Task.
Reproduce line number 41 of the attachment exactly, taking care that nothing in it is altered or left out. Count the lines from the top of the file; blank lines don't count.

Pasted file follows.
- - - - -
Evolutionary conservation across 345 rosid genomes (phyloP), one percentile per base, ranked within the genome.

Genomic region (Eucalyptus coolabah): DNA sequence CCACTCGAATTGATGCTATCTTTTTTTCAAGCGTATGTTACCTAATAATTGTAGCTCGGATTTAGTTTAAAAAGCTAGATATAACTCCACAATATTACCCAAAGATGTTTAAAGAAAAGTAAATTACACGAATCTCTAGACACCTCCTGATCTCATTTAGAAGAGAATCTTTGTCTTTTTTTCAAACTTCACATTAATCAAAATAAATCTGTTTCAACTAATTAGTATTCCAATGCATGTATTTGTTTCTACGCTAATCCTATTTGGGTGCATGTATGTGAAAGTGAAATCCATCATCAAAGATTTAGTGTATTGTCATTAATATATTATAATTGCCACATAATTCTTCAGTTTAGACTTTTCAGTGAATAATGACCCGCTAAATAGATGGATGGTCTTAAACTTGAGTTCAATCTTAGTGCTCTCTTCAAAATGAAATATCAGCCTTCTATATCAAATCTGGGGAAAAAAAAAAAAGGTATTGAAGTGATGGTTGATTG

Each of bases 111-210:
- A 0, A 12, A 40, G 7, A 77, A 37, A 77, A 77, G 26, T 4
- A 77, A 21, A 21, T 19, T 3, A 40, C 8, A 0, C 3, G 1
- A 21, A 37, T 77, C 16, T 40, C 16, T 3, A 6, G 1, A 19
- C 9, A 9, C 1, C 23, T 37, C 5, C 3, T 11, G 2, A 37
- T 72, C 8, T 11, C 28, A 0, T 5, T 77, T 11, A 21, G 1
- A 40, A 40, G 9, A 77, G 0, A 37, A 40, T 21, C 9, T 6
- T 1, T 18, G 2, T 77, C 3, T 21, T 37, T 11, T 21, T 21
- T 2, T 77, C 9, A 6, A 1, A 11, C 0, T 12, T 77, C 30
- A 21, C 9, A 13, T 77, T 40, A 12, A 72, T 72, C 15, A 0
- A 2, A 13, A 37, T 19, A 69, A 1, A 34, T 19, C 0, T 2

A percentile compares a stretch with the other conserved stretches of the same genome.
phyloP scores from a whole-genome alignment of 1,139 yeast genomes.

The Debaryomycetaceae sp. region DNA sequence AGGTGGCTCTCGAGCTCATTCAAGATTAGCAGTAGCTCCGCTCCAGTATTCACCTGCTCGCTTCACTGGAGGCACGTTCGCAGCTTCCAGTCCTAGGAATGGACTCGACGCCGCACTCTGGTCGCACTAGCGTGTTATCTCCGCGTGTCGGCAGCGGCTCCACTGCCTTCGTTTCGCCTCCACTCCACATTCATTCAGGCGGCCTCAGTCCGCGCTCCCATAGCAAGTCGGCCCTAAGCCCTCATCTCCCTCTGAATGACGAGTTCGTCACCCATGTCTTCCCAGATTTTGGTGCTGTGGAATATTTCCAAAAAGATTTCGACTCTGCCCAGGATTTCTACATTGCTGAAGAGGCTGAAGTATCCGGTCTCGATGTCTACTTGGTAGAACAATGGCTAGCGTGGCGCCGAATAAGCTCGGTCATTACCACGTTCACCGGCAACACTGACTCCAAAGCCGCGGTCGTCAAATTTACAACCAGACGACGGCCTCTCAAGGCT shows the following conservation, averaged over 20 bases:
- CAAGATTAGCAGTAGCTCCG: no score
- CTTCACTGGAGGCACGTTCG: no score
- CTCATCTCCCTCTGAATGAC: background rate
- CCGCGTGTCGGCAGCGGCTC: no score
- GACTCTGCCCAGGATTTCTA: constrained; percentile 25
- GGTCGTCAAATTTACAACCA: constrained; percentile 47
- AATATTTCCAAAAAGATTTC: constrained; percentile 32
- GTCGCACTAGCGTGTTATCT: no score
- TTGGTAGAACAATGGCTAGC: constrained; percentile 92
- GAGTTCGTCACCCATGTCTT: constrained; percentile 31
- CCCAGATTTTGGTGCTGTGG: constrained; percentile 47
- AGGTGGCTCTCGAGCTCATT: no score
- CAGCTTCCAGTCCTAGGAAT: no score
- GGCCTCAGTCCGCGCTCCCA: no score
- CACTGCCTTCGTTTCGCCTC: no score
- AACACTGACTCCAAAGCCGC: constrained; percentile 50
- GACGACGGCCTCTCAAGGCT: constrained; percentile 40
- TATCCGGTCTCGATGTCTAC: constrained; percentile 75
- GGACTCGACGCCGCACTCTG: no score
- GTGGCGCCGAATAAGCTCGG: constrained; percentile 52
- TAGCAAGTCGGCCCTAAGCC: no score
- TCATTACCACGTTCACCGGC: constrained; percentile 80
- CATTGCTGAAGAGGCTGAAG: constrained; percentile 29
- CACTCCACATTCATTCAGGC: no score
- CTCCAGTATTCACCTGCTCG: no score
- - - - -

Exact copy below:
- CTCCAGTATTCACCTGCTCG: no score